Deer Horn was originally staked in 1943 after the discovery of a large tungsten showing, and the company holds a report from 1959 that discusses the tungsten resource in detail. While tungsten exploration, along with gold and silver exploration, occurred in several spurts from the 1940s to 1990, the property’s tellurium potential was not examined until Golden Odyssey Mining (now Deer Horn) undertook drill and surface exploration in 2009. Now, Deer Horn believes the property hosts the first — and only — NI 43-101 tellurium resource ever reported. Notably, it is also one of the few significant tellurium discoveries not in Asia.
The PEA notes that Deer Horn’s mine life will be 14 years, with average mine, process and general and administrative operating costs coming to $61 per metric ton (MT) during that time. Also over that 14-year period, open-pit mining and a conventional flotation mill will produce 74,000 MT of gold-silver-tellurium concentrate per year. That will yield an estimated 67,000 ounces of gold, 2.11 million ounces of silver and 63,000 kilograms of tellurium over the mine’s total lifespan.
The initial cost for the project will be $27.8 million, and a base case economic evaluation indicates a payback period of 2.4 years, with a 32-percent pre-tax internal rate of return giving it a net present value of $39.5 million at a discount rate of 5 percent.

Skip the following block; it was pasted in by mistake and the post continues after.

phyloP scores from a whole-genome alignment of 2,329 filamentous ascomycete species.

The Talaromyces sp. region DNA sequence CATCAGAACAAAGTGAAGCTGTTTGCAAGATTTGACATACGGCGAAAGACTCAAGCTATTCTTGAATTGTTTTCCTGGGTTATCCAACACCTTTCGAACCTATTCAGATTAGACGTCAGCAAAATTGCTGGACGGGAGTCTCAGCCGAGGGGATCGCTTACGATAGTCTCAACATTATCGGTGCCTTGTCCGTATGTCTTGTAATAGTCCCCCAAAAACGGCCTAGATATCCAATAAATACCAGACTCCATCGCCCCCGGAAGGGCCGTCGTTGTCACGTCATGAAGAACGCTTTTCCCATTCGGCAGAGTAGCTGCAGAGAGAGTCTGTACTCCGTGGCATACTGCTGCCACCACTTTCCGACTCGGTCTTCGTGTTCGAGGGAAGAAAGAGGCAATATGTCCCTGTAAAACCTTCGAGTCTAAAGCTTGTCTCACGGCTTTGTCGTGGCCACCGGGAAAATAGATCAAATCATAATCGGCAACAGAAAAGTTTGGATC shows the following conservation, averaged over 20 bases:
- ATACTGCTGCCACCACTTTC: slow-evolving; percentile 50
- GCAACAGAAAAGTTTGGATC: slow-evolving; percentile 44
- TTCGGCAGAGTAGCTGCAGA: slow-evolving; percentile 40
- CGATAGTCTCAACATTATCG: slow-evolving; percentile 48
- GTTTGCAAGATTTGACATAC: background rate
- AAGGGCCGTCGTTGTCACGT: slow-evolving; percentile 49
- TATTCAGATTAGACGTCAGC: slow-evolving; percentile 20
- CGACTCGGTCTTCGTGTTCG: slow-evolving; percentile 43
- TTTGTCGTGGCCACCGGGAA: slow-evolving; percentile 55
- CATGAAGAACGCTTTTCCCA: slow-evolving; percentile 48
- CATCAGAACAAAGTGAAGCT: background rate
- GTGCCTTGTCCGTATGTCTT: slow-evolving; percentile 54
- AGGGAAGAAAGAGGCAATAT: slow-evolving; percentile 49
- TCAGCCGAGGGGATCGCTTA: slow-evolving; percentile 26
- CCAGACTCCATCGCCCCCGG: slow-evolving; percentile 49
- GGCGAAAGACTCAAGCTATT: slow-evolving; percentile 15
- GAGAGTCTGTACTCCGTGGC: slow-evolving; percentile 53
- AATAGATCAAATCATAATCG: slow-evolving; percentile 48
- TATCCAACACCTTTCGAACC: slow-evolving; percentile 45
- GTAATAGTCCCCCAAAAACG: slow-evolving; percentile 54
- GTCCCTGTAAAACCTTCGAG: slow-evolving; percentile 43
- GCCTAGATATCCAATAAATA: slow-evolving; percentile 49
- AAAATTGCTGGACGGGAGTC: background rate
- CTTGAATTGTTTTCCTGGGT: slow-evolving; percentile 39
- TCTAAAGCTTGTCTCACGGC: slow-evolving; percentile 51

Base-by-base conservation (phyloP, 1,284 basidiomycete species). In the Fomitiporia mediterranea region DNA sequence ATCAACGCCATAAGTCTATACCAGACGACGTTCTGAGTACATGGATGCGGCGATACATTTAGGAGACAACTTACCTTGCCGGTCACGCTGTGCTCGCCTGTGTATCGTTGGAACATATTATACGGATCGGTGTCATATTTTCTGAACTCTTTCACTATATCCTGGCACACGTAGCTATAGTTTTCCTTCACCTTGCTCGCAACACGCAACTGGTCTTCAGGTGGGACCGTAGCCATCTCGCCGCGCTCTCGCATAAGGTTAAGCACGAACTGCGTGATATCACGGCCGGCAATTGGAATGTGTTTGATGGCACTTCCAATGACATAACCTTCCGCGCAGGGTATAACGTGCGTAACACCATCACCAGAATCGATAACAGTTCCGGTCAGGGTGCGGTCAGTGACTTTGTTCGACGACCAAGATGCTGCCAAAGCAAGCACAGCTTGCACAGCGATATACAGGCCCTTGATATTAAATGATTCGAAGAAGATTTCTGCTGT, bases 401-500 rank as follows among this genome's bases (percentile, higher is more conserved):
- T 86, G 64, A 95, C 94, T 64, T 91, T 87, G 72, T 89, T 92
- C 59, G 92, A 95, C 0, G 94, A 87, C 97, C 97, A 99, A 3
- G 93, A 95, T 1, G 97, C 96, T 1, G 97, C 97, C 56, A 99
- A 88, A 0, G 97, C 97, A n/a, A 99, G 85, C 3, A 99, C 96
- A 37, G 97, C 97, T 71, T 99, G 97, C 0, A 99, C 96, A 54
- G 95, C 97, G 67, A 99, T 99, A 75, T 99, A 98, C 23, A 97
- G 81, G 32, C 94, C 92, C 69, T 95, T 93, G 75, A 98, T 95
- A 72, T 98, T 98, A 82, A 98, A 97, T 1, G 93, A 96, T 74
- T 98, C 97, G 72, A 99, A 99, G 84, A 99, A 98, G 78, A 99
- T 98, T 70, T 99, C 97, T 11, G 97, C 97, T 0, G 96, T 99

Prospects for the project look bright. The company is pleased with the results and believes they will give the project the momentum it needs to reach the next stage of development. Tyrone Docherty, president and CEO of Deer Horn, commented that the next step will be to undertake more infill and step-out drilling in aid of completing a preliminary feasibility study and permit application for mine development. “At that point,” he said in the company’s press release, “we will have successfully taken the Deer Horn project to financeable reserve status.”
While challenges exist, the company has indicated that it is ready to handle them. In an interview with Resource Clips, Tony Fogarassy, chairman of Deer Horn, noted that since “[t]here’s always engineering risks when working in a mountainous area in winter,” the board has opted to save time and money by operating the project only six months of the year. In addition, the small size of the mine has produced a “positive reaction” from two First Nations groups.
And, as Docherty said in a March 14 phone call with Tellurium Investing News, the 2.4-year payback period means the company “doesn’t have to worry about capex at all” and there is “a lot of value still to come.”
Securities Disclosure: I, Charlotte McLeod, hold no direct investment interest in any company mentioned in this article.
Editorial Disclosure: Deer Horn Metals is a client of the Investing News Network. This article is not paid-for content.